Effects of knowledge management on the competitive advantage of millers in Kenya: a case of Unga limited
Thandi, Patra Wambui
MetadataShow full item record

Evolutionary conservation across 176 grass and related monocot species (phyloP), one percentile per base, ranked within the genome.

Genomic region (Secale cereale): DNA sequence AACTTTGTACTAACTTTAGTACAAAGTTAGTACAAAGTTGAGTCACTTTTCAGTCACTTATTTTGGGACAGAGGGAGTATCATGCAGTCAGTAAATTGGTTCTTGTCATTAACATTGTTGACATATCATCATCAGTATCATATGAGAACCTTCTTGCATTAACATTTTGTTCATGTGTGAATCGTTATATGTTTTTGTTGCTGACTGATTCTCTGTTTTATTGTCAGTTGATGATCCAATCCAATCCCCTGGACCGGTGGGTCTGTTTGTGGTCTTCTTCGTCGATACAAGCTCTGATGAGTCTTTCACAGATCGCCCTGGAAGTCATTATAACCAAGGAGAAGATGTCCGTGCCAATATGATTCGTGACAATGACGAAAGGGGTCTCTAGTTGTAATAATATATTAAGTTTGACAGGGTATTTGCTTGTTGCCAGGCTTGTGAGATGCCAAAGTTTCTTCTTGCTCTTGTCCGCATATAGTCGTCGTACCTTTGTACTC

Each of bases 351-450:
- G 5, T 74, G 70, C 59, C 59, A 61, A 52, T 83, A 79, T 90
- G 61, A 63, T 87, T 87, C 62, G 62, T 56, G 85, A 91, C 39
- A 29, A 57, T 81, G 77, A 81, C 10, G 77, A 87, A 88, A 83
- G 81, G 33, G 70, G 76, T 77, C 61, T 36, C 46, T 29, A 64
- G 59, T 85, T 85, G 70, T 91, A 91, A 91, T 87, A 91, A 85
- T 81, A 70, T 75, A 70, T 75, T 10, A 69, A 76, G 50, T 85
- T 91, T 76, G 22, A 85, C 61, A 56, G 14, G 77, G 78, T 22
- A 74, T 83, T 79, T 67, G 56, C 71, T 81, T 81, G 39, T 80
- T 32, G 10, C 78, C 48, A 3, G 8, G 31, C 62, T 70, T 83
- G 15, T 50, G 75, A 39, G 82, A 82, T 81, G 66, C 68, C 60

The milling sector in Kenya has been plagued by very many challenges and problems. Whereas some of the problems can be linked to factors that are not of the making of the millers, some problems can be directly linked to the sectors inability to modernize by not only investing in technological infrastructure, but also by ensuring that the technology is used in conjunction with other organizational capabilities with the aim of building core competencies for the sector. Unga Limited's market share and performance have been declining over time. It has become common to find several of their products missing from retail outlets. One other aspect that rings negative has been its chronic problem of high levels of employee turnover. Such turnover results in a loss of much needed intellectual capital, especially in the form of tacit knowledge. The purpose of this study was to investigate the effect of knowledge management enablers on the competitive advantage of the milling sector. A descriptive study was applied in this study. The population of interest was all the salaried employees of Unga Limited, who number 287 employees with 40 employees at management level and 247 junior staff. Stratified proportionate random sampling technique was used to select the sample. Primary data was collected through the use of structured questionnaires. The researcher analyzed the quantitative data using descriptive statistics in the form of the statistical package for social science (SPSS V.17.0). The qualitative data was analyzed using content analysis. In addition, the researcher conducted a multiple regression analysis so as to determine the effects of each of the four variables on competitive advantage. The information was presented by the use of tables and graphs. The study found that Unga Limited recognizes the need to become directly involved in the management of the new technology in the face of rapid change, but it does not know how Information technology encompasses the information that businesses' create and use as well as a wide spectrum of increasingly convergent and linked technologies that process the information. The study concludes that a good organizational culture is important in order to succeed in managing knowledge. The study recommends that for successful knowledge management implementation, the visible leadership commitment of top management must be sustained throughout the knowledge management effort.